Medical group decries court’s ‘PD Diary’ ruling
The Korean Medical Association released a petition yesterday saying that its members strongly disagree with the acquittal of MBC staffers who aired a disputed 2008 “PD Diary” episode about mad cow disease.
The group said it based its statement on medical evidence.
The MBC staffers were recently acquitted of charges that they defamed government officials and obstructed businesses involved in importing U.S. beef.
“The court did not ask for advice from any official medical organizations about a case which involves important medical issues,” said Ja Hun-jeong, spokesperson for the KMA, Korea’s largest group of doctors. “As a result, there are some errors in the final judgment.”
Prosecutors last June charged five MBC staff members with deliberately creating a biased report on the safety of U.S. beef and the risk of mad cow disease. They claimed the program defamed then-Agriculture Minister Chung Woon-chun and former deputy minister and chief negotiator on the U.S. beef import deal, Min Dong-seok.
In particular, the KMA said the court’s judgment on the part of the episode that concerned the cause of death of a woman named Aretha Vinson was a misinterpretation.
PD Diary stated that it was highly likely that the American woman died of a human form of mad cow disease after eating U.S. beef.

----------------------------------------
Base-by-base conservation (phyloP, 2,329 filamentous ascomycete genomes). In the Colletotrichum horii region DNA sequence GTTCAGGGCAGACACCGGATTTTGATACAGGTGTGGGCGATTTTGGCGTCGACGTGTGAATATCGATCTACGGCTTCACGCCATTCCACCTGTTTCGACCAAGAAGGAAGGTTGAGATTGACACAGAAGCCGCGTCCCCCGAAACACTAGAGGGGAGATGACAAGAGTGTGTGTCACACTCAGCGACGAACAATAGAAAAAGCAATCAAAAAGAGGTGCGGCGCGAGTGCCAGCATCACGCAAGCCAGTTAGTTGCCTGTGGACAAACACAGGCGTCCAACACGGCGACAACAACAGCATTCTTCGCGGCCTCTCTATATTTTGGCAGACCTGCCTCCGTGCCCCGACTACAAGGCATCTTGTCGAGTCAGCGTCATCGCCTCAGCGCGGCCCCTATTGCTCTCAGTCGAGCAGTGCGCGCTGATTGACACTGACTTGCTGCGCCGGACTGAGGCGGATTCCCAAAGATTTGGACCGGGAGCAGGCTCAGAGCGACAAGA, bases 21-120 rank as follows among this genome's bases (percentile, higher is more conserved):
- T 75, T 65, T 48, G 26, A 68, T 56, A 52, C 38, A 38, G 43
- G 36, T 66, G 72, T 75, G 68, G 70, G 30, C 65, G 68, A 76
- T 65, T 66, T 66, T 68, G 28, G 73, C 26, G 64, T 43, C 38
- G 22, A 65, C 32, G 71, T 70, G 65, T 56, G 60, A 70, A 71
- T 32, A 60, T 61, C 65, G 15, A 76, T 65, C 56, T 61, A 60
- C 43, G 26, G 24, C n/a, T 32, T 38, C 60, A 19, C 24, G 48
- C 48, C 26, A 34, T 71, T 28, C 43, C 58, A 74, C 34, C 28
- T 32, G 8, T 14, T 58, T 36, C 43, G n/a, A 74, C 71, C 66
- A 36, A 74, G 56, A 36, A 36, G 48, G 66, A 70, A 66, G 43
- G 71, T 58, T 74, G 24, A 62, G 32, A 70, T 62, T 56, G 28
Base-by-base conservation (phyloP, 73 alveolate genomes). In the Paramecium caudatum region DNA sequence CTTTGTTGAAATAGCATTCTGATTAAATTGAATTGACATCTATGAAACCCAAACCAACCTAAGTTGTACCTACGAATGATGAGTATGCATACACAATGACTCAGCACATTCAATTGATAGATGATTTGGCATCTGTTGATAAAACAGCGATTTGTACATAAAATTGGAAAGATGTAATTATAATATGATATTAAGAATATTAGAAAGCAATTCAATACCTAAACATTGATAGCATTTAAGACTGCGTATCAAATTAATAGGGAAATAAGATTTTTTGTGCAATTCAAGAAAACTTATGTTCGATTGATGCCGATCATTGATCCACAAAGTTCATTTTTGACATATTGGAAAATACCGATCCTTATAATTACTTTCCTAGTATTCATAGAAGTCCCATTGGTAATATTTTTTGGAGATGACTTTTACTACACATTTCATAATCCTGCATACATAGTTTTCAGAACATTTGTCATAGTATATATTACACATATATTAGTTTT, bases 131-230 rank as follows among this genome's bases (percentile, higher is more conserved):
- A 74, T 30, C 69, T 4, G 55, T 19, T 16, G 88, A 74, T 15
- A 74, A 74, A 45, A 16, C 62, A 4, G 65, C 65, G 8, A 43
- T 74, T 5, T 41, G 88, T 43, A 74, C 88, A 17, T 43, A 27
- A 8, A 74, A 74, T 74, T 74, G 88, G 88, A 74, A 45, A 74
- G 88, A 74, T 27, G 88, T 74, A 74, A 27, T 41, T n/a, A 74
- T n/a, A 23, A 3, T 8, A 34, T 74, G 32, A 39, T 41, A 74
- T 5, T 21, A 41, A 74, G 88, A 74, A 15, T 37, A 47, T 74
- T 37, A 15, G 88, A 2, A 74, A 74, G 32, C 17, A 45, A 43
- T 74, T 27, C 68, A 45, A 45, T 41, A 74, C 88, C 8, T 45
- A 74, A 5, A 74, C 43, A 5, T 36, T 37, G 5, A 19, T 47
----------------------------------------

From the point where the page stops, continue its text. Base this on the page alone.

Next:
In its ruling, the court said that PD Diary’s statement “can’t be seen as entirely false because at the time of her passing, the exact cause of death was not known.”
However, the doctors’ group stated that PD Diary’s take on Vinson’s death was highly exaggerated.
“A human form of mad cow disease is extremely rare and the show’s version of the Vinson case and connecting it to mad cow disease was a distortion of the truth,” the KMA said. The association also said that the TV show’s report that Koreans are at a higher risk of contracting human mad cow disease than other nationalities is not proven. The court sided with PD Diary on this point, saying that although the report might have been a little exaggerated, it was not entirely untrue.
“On this issue, we ... tried to form our judgment only from a purely medical standpoint,” said an official at the KMA.
By Cho Jae-eun, Kim Jung-soo [firstname.lastname@example.org]
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